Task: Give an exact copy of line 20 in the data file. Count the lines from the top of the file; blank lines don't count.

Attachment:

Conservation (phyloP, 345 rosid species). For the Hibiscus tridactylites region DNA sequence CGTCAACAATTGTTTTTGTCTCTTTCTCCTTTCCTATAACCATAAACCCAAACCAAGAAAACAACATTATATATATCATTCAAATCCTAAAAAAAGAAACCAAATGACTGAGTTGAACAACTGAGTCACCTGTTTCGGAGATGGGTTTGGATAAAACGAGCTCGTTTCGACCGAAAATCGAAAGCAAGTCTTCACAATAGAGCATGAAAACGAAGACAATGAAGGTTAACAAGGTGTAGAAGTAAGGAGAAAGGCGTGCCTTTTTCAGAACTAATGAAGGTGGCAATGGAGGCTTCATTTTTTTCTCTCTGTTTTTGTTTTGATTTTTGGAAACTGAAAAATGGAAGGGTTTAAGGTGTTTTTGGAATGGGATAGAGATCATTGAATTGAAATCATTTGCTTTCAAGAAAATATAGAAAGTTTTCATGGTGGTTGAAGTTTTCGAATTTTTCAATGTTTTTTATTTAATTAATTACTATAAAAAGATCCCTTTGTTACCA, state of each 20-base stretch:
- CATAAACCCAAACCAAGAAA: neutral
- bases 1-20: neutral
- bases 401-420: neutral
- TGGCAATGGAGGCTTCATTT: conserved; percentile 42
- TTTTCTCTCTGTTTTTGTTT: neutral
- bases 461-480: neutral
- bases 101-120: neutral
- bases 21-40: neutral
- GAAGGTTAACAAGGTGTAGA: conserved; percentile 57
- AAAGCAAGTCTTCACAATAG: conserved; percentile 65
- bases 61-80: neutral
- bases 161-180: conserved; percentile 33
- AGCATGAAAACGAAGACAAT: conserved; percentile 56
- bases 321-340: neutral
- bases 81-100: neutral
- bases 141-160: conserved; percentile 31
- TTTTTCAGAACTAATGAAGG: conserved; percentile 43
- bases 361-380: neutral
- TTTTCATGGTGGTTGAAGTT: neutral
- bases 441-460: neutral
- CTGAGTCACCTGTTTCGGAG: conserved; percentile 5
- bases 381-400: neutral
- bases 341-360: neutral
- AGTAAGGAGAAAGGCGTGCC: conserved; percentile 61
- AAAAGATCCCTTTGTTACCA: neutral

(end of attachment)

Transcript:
- TTTTCATGGTGGTTGAAGTT: neutral